Only two claims of the amended complaint are relevant to this appeal. Claim 4 charges the Secretary and the individual state defendants with violating the Due Process Clause of the Fourteenth Amendment*fn10 by failing to adopt in federal regulations or the state plan proper notice and determination procedures.*fn11 Claim 6 charges the Secretary alone with violating the Hill-Burton Act by failing to issue proper regulations or to monitor properly compliance with the assurance obligations.*fn12 Plaintiffs sought a judgment against the Secretary declaring that she has violated and continues to violate the Act and that she has violated and is still violating the Due Process Clause. They also sought an order requiring the Secretary to comply with her duties under the Act and to "inform Hospitals and enforce (her) duty to provide due process of law protection."

Shortly after amending the complaint, plaintiffs moved for a determination of their class action claims. The Secretary responded to these claims and then, relying in part on the May 18, 1979, issuance of new regulations, moved for dismissal from the lawsuit. On December 17, the district court granted the latter motion. Judge Holder found that the allegations of Claim 4 had been mooted "to a great extent" by the new regulations and to the extent they had survived, the allegations failed because plaintiffs had not exhausted their administrative remedies as provided by the Administrative Procedure Act (5 U.S.C. § 553(e))*fn13 (App. 39-40). With respect to Claim 6, the district court held that the Act provided no private right of action against the Secretary or in the alternative, that plaintiffs had failed to exhaust the administrative remedies expressly provided in the Hill-Burton statute as a prerequisite to such a suit (App. 40-42).*fn14 Judge Holder subsequently refused to enter this order as a final decision under Rule 54(b) (R. 260). Plaintiffs then appealed.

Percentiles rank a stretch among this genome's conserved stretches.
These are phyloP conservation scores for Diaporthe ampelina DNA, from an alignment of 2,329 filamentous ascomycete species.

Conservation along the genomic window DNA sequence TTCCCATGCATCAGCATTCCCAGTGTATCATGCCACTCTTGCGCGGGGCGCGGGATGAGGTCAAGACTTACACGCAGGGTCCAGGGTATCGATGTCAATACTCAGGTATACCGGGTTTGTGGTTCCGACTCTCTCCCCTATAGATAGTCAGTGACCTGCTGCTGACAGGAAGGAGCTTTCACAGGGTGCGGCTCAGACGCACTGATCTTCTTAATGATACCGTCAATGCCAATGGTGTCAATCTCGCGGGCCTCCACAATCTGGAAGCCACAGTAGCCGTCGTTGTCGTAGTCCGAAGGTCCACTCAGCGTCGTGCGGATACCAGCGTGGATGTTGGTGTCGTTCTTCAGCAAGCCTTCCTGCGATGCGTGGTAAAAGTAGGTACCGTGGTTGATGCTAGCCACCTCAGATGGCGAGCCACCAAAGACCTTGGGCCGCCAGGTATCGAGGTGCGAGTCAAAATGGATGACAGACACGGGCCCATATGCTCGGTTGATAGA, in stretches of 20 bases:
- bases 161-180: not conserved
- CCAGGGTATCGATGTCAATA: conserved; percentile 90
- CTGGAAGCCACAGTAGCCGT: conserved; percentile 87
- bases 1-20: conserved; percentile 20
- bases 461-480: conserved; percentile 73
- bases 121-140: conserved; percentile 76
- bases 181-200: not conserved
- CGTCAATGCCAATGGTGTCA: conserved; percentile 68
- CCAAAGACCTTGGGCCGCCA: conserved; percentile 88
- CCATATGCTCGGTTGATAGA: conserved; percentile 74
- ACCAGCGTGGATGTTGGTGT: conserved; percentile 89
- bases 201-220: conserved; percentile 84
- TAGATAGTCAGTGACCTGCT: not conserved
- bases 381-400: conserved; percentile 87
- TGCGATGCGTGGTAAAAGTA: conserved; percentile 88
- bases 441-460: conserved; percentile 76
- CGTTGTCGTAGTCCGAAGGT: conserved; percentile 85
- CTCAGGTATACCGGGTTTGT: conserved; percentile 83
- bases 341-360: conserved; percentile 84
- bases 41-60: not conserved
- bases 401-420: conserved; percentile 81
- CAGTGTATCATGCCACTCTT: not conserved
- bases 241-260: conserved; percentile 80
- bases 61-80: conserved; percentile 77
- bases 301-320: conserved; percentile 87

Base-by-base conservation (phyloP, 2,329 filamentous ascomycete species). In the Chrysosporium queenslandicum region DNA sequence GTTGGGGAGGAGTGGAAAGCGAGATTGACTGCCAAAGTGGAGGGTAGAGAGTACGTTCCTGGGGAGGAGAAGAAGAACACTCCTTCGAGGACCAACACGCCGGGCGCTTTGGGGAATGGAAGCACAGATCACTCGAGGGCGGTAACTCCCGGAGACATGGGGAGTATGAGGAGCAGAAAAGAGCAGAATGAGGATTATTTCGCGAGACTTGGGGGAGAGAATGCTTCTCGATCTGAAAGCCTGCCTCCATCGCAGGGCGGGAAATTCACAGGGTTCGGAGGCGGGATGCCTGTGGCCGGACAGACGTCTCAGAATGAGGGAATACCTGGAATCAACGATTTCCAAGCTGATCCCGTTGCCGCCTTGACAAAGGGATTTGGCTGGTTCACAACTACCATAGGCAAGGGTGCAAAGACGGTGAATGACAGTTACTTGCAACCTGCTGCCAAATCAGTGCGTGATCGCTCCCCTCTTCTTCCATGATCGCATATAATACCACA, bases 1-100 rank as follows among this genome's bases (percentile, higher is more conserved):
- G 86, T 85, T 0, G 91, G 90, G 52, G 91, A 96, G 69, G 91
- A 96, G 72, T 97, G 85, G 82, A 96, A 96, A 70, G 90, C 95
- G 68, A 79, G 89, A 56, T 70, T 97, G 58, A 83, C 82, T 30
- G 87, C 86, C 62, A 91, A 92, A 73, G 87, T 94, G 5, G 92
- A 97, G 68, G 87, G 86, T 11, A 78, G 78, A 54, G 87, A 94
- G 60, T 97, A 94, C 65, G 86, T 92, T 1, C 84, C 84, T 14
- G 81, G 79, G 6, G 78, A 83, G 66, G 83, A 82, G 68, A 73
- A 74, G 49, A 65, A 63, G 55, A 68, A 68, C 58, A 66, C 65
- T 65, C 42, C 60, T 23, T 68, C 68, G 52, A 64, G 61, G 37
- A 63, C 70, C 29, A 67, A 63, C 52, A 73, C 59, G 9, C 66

The Secretary contends first that the decision of the district court is not appealable. Clearly, Judge Holder's decision is not by its nature a final decision under 28 U.S.C. § 1291, and his refusal to grant plaintiffs' motion to enter the dismissal as a final judgment under Rule 54(b) of the Federal Rules of Civil Procedure forecloses plaintiffs' only other available means for meeting standard jurisdictional requirements. Plaintiffs assert nonetheless that as a decision denying all relief, including injunctive relief, against the Secretary, the district court's ruling is an interlocutory order "granting, continuing, modifying, refusing or dissolving injunctions, or refusing to dissolve or modify injunctions," thereby qualifying for the exception to the final decision rule found in Section 1292(a)(1) of the Judicial Code. We agree.